sõLtsɨH=boL | əHwuL ∧ tʰɜL-pʰɜL=siR % | 1PL.EX three:CLF=FRM there TLC-abandon=PFV ‘(He) has abandoned the three of us over there.’ | ɑHɹəL


LEXICAL CATEGORIES Because of the cognitive nature of human language, words are organized in groups, 1 although significant differences may be found among languages in regard to what is grouped together and how the groupings are related to one another. The delicate organization of lexicon is an important aspect of language. This chapter will address this issue before proceeding to the description of individual lexical categories in Prinmi. 4.1. Relation between lexical categories: an overlapping approach The traditional concept of ‘part of speech’ assumes that the vocabulary of a language can be classified into a small number of nonoverlapping classes. This concept is based on intuitions about the highly inflectional classical languages of Ancient Greek and Latin.2 While this assumption is more or less applicable to languages with an extensive morphology, problems arise in languages such as English and Prinmi, where some words may serve different functions without any morphological change. 3 In English, for example, the word ‘narrow’ has the following functions: 4.1

a b c

The street is so narrow. Narrow the topic. The narrows are impassable.

While the antonym ‘wide’ can replace ‘narrow’ in (4.1a), it cannot be used in either (4.1b) or (4.1c). For the opposite meaning in (4.1b), ‘widen’ is called for, which can replace neither (4.1a) or (4.1c). 1

This statement does not imply any universal system for word classes or parts of speech, cf. the observation by Anward, Moravcsik & Stassen (1997). 2 For example, the Roman grammarians recognize eight partes orationis for Latin (Matthews 1967: 153). 3 Crystal (1967) provides a critical discussion of the major problems found in English when applying the traditional concept of part of speech.



The kind of overlapping phenomenon exemplified with ‘narrow’ is well-observed, but there does not seem to be any standard approach to dealing with it. Some may simply treat the different uses of the word as resulting from three homonyms (cf. the discussion in Crystal 1967: 47-48); others (e.g. Dixon 1991: 50-52) propose zero affixes that would derive an appropriate form (with zero marking) for each of the functions of the word outside its basic word class. English affixes can be divided into two types: ‘derivational affixes’ and ‘conversional affixes’. 4 The former always involves semantic enrichment and often changes part of speech of the derived words, e.g. -er (as in writ-er), -able (as in collect-able) and -est (as in whit-est). In contrast, conversional affixes simply convert part of speech of the stem, e.g. -ion (as in collect-ion) or -en (as in whit-en). Prinmi has a small number of derivational affixes, such as -ji (also used as a nominalizer) and -dĩ (cf. §, which derive nouns from certain verbs after enriching the meaning of the stem. For instance: 4.2 a b

tʰjɛR̃ ‘to drink’ toF ‘to look’

tʰjɛL̃ -jiH ‘beverage’ dzɑHtoL-dĩL ‘mirror’ (lit. something for looking at shadows)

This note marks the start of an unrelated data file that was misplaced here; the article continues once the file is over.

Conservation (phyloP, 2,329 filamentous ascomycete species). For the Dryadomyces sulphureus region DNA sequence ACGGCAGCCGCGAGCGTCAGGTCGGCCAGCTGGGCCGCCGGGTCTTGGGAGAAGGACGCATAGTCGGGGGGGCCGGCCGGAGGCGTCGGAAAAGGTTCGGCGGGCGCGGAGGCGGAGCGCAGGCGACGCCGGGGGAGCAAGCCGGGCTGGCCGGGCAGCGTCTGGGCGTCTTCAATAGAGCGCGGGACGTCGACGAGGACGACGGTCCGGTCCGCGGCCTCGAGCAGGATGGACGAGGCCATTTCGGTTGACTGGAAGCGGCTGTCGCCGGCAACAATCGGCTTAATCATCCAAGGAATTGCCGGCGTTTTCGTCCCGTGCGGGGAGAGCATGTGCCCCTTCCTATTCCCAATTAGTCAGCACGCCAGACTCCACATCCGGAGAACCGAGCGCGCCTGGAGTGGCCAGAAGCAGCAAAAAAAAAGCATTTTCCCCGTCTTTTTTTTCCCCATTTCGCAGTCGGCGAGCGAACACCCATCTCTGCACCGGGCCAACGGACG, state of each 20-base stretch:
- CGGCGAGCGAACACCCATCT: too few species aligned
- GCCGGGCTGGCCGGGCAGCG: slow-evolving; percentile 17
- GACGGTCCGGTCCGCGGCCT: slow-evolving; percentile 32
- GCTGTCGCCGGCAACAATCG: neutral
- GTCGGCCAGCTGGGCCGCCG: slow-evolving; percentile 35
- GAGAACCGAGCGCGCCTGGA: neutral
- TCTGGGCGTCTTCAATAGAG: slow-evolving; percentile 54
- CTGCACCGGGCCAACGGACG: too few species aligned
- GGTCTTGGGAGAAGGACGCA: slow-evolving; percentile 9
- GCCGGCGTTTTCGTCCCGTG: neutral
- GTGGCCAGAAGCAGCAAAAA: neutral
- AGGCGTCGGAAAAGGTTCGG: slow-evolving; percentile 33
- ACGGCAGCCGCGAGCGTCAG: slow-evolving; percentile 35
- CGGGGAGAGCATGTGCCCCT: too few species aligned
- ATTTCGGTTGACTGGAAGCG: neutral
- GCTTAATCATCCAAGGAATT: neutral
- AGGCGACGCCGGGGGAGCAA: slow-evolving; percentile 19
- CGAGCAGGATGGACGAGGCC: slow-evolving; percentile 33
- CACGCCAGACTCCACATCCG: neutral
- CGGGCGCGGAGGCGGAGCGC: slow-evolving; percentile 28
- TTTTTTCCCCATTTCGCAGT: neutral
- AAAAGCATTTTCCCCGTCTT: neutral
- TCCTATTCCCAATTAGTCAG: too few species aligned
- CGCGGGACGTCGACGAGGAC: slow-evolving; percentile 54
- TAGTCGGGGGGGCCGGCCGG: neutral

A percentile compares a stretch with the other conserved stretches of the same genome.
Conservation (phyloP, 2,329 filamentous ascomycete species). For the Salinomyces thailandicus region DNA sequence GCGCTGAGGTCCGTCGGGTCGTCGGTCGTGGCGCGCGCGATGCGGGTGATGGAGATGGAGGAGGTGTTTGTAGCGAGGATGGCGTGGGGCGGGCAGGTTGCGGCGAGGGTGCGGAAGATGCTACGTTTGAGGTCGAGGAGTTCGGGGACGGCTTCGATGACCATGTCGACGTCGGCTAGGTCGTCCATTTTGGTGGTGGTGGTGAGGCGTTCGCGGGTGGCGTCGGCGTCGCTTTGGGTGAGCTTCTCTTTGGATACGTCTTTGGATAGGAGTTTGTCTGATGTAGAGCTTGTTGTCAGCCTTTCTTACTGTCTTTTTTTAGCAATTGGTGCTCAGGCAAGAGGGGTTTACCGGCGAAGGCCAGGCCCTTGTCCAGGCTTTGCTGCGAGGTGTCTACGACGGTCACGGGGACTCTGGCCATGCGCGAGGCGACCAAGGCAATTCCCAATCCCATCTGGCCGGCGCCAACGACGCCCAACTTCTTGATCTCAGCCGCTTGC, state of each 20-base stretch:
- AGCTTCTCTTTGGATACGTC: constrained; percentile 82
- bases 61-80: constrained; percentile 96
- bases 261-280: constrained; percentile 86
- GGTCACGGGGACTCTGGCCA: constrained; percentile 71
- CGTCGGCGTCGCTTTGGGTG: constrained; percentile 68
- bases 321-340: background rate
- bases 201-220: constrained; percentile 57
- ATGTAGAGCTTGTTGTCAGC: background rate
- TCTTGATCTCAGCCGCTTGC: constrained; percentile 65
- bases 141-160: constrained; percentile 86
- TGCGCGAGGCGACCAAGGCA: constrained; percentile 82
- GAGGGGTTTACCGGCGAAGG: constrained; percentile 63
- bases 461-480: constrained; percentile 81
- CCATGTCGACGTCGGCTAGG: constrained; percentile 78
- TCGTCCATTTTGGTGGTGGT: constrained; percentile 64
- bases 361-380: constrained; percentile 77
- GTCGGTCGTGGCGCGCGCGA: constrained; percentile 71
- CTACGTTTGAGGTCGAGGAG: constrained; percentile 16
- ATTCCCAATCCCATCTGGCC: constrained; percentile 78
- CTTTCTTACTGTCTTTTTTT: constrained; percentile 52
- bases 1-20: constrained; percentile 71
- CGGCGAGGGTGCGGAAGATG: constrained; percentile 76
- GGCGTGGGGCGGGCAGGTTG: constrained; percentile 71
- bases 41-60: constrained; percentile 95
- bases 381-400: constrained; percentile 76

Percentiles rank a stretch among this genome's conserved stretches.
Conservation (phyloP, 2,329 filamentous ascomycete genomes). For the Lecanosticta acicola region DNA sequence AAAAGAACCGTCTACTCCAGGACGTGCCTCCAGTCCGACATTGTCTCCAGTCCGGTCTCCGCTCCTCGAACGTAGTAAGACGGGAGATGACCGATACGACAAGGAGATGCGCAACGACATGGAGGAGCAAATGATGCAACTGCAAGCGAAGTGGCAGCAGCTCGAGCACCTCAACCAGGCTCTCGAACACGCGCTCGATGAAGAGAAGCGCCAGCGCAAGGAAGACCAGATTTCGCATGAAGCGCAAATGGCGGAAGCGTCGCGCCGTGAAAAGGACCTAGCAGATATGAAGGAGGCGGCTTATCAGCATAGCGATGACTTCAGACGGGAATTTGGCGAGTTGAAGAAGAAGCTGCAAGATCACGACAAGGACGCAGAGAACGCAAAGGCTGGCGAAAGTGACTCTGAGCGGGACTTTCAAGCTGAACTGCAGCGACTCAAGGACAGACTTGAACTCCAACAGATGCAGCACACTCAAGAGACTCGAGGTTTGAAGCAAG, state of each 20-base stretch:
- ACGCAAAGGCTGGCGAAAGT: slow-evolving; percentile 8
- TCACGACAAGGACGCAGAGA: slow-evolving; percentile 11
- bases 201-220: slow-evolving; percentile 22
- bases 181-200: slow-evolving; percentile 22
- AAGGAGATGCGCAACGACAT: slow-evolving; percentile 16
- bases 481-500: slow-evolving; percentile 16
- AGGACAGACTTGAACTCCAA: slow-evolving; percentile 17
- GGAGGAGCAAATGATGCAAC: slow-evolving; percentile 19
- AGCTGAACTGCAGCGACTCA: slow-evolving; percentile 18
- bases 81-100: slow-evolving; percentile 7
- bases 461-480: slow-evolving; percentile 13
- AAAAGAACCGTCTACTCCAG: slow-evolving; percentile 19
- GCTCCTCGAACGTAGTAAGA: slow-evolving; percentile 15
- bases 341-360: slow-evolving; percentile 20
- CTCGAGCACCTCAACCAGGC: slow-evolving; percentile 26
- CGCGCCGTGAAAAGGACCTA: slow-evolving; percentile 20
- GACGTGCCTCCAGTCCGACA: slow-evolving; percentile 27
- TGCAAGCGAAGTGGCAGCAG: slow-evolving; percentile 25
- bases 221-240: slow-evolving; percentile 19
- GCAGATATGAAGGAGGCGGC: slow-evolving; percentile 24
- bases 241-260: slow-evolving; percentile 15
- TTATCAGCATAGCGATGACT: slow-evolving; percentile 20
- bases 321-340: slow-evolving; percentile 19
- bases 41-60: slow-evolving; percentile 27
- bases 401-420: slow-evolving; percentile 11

However, Prinmi lacks conversional affixes for the sole purpose of changing a word from one category to another. Multifunctionality is the norm in the language, and many words may be used as a noun, verb, or adjective. To deal with multifunctionality in Prinmi, the concept of set overlap is adopted here to explore the organization of the lexicon in the language. The major lexical categories are verb {V}, noun {N}, and adjective {A}, each with a range of grammatical functions and a few morphological peculiarities which will be discussed in the course of the description. The set diagram is shown in Figure 4-1, yielding a total of seven word groups with each of the three sets containing four groups, namely: Verb = {V}: Noun = {N}: Adjective = {A}: 4

V, V/N, V/A, V/N/A N, V/N, N/A, V/N/A A, V/A, N/A, V/N/A

Although few linguists make this kind of distinction, it has been observed that simplification or loss of morphology in pidgins and creoles typically affects conversional affixes — ‘affixes which did not convey independent semantic information’, e.g. the suffix -ness as in ill-ness (Voorhoeve 1981: 25).



Note that the labels for the overlapping groups are meant to be read neutrally; they do not imply any basic membership. That is, ‘V/A’ does not suggest that a word is basically a verb with an additional function of adjective. Figure 4-1: Overlap between the Adjective, Noun, and Verb

{V} V V/N






Adopting the overlapping approach, traditional terminology such as ‘part of speech’ or ‘word class’ is not used here to avoid potential confusion. Instead, the terms ‘lexical category’ (signifying a complete category) and ‘word group’ (for the finer distinct grouping) are employed, connected by the relation of set overlap. Notationally, names of word groups are always referred to with abbreviated capital letters, whereas names of lexical categories are fully spelled or rendered as {N}, {V}, and {A} in shorthand. The word groups N, V, and A, resemble ‘word classes’ in that their members exhibit morphosyntactic properties unique to a particular category. These three word groups may be regarded as representing the archetypes of the corresponding lexical categories. In contrast, members of a multifunctional word group such as V/N/A have all the functions and some of the morphosyntactic features of the categories. These depend on the specific use of the word in a phrase/clause; the features are essentially inherent to the relevant lexical category. For example, when a word from the V/N/A group is used as a verb, it has properties common to verbs such as hosting a negative or interrogative clitic, but when the same word functions as a noun, these verbal features no longer associate with it. It must be stressed that the major lexical categories of Prinmi, which are identified below, are based on morphosyntactic criteria rather than syntactic functions, following guidelines proposed in works such as Schachter (1985), Sasse (1993), and Mühlhäusler